Avoiding dynastic, assortative mating, and population stratification biases in Mendelian randomization through within-family analyses

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http://hdl.handle.net/10138/319105

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Within-family Consortium , 23andMe Res Team , Brumpton , B , Sanderson , E , Heilbron , K , Kaprio , J & Davies , N M 2020 , ' Avoiding dynastic, assortative mating, and population stratification biases in Mendelian randomization through within-family analyses ' , Nature Communications , vol. 11 , no. 1 , 3519 . https://doi.org/10.1038/s41467-020-17117-4

Title: Avoiding dynastic, assortative mating, and population stratification biases in Mendelian randomization through within-family analyses
Author: Within-family Consortium; 23andMe Res Team; Brumpton, Ben; Sanderson, Eleanor; Heilbron, Karl; Kaprio, Jaakko; Davies, Neil M.
Contributor: University of Helsinki, Institute for Molecular Medicine Finland
Date: 2020-07-14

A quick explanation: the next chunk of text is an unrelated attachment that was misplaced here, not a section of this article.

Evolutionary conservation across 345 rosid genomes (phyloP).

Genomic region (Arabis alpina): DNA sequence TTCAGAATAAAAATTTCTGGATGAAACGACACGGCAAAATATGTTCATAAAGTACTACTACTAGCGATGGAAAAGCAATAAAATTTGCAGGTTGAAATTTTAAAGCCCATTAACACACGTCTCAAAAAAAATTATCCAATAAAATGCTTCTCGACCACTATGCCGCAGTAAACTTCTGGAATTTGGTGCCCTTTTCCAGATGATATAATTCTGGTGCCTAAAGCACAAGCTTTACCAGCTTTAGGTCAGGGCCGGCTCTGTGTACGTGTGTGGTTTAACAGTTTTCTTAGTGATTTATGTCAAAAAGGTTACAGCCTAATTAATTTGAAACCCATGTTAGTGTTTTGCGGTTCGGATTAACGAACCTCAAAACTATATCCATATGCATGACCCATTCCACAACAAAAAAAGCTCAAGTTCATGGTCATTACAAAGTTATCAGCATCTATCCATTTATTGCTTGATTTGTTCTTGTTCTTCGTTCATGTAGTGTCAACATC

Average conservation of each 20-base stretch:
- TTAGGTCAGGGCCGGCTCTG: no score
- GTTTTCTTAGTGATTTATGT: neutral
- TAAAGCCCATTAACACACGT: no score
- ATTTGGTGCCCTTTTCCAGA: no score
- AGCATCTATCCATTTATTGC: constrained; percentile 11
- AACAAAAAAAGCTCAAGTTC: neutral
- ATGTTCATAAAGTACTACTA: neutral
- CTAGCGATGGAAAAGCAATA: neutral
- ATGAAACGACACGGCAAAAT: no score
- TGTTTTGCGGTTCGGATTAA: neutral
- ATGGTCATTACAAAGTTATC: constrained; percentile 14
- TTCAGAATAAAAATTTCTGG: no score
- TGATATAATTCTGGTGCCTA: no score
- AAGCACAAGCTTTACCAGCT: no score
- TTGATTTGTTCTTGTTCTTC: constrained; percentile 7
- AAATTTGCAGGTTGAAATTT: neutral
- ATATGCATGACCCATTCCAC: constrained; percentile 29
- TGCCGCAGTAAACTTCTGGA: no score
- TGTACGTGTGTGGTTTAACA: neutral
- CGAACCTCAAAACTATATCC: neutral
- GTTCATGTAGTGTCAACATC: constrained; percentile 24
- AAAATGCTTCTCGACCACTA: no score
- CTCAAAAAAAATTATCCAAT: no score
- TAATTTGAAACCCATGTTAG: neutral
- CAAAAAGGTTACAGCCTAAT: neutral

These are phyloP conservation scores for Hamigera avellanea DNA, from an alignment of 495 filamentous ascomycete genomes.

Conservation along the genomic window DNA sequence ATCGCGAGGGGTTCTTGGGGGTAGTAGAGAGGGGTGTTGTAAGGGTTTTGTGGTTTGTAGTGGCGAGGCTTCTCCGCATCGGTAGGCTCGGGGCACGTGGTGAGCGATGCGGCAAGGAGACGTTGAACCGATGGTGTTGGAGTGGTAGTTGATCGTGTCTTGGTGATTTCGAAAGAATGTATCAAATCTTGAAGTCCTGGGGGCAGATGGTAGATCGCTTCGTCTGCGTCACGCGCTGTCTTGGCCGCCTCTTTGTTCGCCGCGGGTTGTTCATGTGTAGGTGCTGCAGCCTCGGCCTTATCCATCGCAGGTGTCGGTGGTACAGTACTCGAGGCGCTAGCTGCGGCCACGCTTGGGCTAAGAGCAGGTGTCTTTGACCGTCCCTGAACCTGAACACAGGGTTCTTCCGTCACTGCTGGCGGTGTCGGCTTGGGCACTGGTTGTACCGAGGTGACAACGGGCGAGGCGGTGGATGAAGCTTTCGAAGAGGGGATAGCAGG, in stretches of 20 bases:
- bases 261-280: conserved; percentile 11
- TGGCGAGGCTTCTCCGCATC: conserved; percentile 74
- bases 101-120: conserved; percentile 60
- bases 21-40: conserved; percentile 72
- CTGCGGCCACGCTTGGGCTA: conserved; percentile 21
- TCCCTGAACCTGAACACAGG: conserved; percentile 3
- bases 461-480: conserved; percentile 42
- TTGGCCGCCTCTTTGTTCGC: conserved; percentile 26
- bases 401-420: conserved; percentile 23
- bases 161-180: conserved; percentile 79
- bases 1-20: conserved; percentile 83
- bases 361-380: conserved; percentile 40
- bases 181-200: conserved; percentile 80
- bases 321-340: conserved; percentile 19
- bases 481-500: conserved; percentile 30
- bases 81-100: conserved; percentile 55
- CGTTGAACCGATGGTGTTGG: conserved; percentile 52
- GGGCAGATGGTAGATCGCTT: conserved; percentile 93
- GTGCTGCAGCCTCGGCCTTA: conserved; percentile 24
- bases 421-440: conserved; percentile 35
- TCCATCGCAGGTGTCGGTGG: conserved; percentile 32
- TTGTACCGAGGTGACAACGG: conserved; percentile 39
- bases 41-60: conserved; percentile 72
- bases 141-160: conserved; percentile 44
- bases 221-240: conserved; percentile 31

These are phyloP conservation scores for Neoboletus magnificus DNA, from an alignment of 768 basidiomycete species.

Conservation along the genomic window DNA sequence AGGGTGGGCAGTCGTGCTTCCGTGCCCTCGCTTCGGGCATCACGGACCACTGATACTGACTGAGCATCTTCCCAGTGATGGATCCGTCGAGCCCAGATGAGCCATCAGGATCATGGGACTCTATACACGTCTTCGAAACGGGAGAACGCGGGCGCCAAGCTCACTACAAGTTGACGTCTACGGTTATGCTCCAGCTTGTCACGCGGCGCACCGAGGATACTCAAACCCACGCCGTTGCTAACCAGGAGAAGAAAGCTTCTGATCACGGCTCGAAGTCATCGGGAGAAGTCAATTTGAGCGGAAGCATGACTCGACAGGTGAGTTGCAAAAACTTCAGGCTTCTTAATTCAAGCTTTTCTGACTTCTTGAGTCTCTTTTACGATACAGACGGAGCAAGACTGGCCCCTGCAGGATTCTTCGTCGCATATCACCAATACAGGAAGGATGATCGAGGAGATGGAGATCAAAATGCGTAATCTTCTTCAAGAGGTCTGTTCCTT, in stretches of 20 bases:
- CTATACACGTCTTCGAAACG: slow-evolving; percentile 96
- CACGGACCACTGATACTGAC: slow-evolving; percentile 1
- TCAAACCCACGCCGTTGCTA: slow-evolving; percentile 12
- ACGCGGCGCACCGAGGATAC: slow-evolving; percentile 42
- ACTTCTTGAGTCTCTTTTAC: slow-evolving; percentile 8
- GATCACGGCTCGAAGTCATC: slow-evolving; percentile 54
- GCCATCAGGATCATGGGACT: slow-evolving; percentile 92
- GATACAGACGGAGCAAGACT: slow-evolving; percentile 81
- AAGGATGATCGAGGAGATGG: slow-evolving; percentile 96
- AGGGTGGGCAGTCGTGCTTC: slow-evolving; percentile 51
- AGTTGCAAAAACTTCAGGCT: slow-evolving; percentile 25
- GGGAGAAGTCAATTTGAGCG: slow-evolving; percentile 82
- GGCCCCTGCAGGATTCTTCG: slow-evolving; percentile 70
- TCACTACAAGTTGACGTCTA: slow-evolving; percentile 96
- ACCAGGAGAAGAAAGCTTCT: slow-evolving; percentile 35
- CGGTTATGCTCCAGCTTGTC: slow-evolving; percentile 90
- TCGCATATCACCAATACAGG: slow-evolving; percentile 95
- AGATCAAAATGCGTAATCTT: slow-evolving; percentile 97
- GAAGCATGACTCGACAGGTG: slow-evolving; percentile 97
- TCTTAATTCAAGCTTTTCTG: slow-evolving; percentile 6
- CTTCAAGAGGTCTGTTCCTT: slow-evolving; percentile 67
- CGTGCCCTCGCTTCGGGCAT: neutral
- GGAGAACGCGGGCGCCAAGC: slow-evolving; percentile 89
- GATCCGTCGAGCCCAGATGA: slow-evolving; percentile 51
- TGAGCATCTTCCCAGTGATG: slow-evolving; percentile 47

Language: eng
Number of pages: 13
Belongs to series: Nature Communications
ISSN: 2041-1723
URI: http://hdl.handle.net/10138/319105
Abstract: Estimates from Mendelian randomization studies of unrelated individuals can be biased due to uncontrolled confounding from familial effects. Here we describe methods for within-family Mendelian randomization analyses and use simulation studies to show that family-based analyses can reduce such biases. We illustrate empirically how familial effects can affect estimates using data from 61,008 siblings from the Nord-TrOndelag Health Study and UK Biobank and replicated our findings using 222,368 siblings from 23andMe. Both Mendelian randomization estimates using unrelated individuals and within family methods reproduced established effects of lower BMI reducing risk of diabetes and high blood pressure. However, while Mendelian randomization estimates from samples of unrelated individuals suggested that taller height and lower BMI increase educational attainment, these effects were strongly attenuated in within-family Mendelian randomization analyses. Our findings indicate the necessity of controlling for population structure and familial effects in Mendelian randomization studies. Family-based study designs have been applied to resolve confounding by population stratification, dynastic effects and assortative mating in genetic association analyses. Here, Brumpton et al. describe theory and simulations for overcoming such biases in Mendelian randomization through within-family studies.
Subject: BODY-MASS INDEX
EDUCATIONAL-ATTAINMENT
ASSOCIATION
HEIGHT
INFERENCE
LINKAGE
TRAITS
COMMON
DISEQUILIBRIUM
TRANSMISSION
3141 Health care science
3142 Public health care science, environmental and occupational health
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